We found an apartment in a neighborhood called Wicker Park. Kate had her sights on it before we left Minneapolis. I don’t know how she heard about it. It’s not like you would drive through and choose it. A lot of old brick buildings along Milwaukee Avenue and North Avenue, run down old shops, like a sewing machine store and a vacuum cleaner repair shop. Gang-bangers on the street corners, watching for the cops or talking to the cars that stop. The park was green in summer and grown over, but the tables were full with homeless people, drinking beer and fortified wine out of bottles hid in bags.
She said, “You can get a deal here,” and evidently you could. Ours was a sunny, roomy apartment on the top floor with a little balcony. “We couldn’t afford this in Old Town,” she said. It faced south and east, looking out over a carpet of treetops. You could see the tops of some of the buildings in the loop. We could have coffee out on the porch on a summer morning and read the paper.
She had some friends who were already working in the city who would come down to a few of the bars we had found, around the big intersection where North and Damen and Milwaukee all cross. Her friends always parked close and ran in to meet us. If they couldn’t find a space nearby they didn’t show up. She liked to walk up the street past the old storefronts. Some of them were vacant and filled with heaps of left junk. Some of them sold old things like used blenders and old battered tables you might see in a culture museum, or old beaten books that nobody was going to read again. There was something romantic about this to her.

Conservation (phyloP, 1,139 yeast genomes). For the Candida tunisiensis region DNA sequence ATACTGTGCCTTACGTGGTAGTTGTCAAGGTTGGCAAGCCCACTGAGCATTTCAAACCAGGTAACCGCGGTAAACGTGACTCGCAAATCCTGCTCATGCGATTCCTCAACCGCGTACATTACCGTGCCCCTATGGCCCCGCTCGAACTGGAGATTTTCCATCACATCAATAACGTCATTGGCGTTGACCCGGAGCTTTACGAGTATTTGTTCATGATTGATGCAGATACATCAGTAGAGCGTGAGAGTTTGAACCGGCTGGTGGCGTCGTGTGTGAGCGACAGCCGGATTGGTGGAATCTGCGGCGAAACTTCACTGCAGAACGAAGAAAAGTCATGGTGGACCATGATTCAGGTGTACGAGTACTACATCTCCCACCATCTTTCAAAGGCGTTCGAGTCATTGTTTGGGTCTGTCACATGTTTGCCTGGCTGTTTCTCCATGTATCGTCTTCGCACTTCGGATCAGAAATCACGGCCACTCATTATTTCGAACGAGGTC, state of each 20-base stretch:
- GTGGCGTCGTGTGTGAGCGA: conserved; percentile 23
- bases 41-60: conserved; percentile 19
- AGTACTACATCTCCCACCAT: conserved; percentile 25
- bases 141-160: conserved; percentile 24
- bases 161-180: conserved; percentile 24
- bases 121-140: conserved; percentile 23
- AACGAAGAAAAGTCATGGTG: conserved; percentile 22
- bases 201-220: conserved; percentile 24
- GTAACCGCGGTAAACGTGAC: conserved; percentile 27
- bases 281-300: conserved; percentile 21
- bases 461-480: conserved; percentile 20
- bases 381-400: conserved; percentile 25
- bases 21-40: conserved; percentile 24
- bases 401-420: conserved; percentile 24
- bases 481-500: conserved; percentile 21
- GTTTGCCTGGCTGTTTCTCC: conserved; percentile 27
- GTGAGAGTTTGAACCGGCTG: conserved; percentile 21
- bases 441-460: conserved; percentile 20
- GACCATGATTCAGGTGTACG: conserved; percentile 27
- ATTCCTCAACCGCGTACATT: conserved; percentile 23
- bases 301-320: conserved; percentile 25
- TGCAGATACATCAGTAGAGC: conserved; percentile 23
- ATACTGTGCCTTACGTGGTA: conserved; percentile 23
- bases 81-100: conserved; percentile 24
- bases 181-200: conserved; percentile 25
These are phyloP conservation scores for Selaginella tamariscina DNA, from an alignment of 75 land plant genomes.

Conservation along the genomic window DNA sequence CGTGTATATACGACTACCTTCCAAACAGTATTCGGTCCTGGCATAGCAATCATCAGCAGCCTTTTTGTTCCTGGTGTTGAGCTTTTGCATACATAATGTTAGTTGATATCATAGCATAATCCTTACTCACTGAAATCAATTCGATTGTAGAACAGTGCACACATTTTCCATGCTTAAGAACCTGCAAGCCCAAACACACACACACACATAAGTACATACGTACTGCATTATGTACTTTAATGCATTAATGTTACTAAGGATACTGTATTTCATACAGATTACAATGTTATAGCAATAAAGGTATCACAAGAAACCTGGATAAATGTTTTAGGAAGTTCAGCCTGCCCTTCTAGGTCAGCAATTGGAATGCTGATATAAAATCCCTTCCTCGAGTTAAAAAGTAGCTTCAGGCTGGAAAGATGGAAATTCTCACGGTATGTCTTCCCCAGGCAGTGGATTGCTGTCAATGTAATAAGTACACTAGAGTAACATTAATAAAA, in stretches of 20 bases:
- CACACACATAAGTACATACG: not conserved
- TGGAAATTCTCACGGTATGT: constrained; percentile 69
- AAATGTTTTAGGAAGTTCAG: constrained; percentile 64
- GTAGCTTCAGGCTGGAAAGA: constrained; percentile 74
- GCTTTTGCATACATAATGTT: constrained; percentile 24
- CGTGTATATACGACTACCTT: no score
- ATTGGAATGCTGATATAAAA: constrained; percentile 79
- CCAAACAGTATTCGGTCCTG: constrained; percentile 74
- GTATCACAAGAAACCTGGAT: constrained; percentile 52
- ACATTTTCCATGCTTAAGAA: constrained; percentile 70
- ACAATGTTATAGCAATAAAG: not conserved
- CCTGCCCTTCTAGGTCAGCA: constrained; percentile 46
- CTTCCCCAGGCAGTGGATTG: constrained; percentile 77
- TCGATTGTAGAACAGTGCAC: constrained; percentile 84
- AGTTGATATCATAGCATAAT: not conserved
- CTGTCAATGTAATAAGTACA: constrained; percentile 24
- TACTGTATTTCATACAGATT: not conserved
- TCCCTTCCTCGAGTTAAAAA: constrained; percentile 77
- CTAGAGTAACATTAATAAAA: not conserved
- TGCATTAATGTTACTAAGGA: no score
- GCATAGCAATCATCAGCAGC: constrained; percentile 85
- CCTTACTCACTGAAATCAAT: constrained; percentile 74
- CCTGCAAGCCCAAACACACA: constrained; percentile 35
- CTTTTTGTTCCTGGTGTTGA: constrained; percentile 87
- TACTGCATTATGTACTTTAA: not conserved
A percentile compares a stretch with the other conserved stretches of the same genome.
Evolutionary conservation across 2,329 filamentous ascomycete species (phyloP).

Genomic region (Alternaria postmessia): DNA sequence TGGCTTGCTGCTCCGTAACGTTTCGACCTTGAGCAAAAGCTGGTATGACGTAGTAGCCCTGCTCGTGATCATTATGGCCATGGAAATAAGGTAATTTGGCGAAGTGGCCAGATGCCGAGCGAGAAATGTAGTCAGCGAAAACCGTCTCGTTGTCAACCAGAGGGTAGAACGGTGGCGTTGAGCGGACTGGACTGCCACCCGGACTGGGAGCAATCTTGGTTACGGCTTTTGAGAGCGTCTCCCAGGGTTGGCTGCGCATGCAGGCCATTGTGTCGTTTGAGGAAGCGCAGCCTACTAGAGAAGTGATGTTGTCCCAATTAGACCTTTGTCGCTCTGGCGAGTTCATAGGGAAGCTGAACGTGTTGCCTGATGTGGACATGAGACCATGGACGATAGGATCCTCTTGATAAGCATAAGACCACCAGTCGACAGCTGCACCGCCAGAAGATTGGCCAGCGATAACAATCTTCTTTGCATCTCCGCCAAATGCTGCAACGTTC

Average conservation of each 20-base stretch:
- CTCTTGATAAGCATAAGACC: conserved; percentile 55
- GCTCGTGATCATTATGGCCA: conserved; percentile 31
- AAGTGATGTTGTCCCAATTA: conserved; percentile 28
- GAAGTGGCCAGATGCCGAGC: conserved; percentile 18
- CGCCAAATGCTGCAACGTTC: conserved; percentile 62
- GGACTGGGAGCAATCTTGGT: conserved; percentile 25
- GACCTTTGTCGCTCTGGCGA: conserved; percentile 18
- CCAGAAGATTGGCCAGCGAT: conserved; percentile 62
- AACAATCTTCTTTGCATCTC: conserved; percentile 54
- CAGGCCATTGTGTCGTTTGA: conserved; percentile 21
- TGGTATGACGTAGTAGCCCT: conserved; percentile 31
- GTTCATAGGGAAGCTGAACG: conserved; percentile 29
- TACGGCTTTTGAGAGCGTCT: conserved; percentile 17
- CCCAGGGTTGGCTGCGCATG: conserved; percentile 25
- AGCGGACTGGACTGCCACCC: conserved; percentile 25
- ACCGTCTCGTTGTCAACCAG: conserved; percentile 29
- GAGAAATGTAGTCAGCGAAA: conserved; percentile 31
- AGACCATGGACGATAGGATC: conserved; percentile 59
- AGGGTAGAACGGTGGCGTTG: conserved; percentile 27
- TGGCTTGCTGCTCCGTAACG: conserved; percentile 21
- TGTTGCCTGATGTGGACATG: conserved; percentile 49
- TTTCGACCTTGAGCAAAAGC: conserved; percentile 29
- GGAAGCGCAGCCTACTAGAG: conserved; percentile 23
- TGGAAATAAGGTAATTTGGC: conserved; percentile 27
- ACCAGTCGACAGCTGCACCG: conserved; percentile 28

She said, “It’s like your hometown.” But it’s not like walking the main street in Jericho. I guess you could say the old buildings are falling apart, like the ones along Milwaukee. But I don’t think they’re beautiful. I know them. I went in them when they were the Drug Store and Mr. Wallerud was behind the counter, ringing up the dime candies I bought or making a soda on a hot day that I had splurged and bought for Laura when no one was looking. Or the hardware store or the plumber or any of the other places along there. The buildings are old and the paint peeling and the wooden doors exposed and rotting apart. Just like on Milwaukee Avenue. But I knew the people who owned them and kept them. I don’t understand why you’d love a place that was falling apart that you had never seen before, had never known when it was alive.
Those mornings in our place, hot coffee on the porch, were heavenly. Except when the blue line trains came ratting across the elevated tracks. But down on the street, it was a different place. And she was a stranger.